The sport of soccer (or football) is guided by 17 “Laws of the Game”. The International Football Association Board (IFAB) are the creators and gatekeepers of these laws. The organization meets regularly to review these laws and make modifications as they deem necessary. IFAB was formed in 1886 and had delegates from England, Ireland, Scotland, and Wales. Since their first meeting, IFAB is the only organization authorized to make changes to the Laws of the Game.
The laws range from how the field should be set up to how a throw in should be taken. Here are the 17 Laws of the Game – in order as listed by IFAB:
The Field of Play
Law 1 covers how the field should be set up. It covers the dimensions, how big the penalty box can be, and how to utilize Video Assistant Referees amongst other topics.
As one could guess, this topic covers expectations for the ball. It covers the dimensions of the ball and what should happen if a ball becomes defective.
Law 3 topics include how many players can be on the field, the number of substitutes, and what to do if there are too many players on the field.
The Players’ Equipment
With player safety being important, Law 4 talks about what equipment is mandatory as well as optional items. It even covers colors.
Law 5 covers the expectations and authority of the referee. It also addresses referee equipment and signals as well.
The Other Match Officials
This Law covers the people who assist the referee in enforcing the laws of the game during the match.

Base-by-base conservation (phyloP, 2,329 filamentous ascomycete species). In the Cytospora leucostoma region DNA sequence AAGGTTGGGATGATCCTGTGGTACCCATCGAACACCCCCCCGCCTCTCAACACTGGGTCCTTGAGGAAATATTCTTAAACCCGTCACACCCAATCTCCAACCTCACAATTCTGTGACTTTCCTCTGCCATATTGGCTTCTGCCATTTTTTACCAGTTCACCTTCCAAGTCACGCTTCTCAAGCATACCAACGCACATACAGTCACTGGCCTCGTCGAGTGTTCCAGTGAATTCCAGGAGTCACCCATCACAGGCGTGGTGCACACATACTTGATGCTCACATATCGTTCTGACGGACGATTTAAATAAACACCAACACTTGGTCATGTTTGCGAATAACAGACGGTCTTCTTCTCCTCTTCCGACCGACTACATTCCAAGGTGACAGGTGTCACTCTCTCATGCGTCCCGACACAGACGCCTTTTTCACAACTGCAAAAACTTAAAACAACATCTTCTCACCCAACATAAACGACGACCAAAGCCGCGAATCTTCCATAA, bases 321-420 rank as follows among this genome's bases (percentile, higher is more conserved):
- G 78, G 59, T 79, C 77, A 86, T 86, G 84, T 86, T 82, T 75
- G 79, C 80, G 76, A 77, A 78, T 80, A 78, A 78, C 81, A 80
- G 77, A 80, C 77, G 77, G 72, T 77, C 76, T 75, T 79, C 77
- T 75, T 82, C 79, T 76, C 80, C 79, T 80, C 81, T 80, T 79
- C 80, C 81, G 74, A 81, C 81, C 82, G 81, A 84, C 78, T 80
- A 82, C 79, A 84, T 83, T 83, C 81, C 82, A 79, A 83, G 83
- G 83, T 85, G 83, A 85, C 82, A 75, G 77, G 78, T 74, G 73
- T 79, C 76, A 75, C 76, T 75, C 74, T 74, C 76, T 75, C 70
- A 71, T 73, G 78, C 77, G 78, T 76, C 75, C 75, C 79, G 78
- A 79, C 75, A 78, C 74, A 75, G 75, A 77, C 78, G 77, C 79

The Duration of the Match
Law 7 covers the periods of the game, allowance for time lost, and other topics that relate to how long a match should be.
The Start and Restart of the Game
This law covers kick off and what to do during a dropped ball.
The Ball In and Out of Play
Law 9 addresses when the ball is out of play and in play. Pretty straight forward.
Determining the Outcome of the Game
This law covers how goals are scored and how to determine the winning team.
Law 11 determines what constitutes an offside is and is not along with the sanctions for an offside.
Fouls and Misconduct
This Law covers disciplinary actions including what is a direct and indirect free kick.
Speaking of free kicks, Law 13 covers the types of kicks and procedures on how they are to be taken.
The Penalty Kick
This Law covers how a penalty kick is to be taken and how to address any offences.
The Throw In
Law 15 covers the procedures for throw ins.
The Goal Kick
This law covers the procedures for a goal kick.
The Corner Kick
The last but just as important Law of the game covers the procedures for corner kicks.
While there might “only” be 17 Laws of the Game, some of these laws do cover a lot of nuance while some are pretty straight forward such as Laws 15-17. Having a good idea of the Laws of the Game is important so that players can have a better understanding of how the game will occur.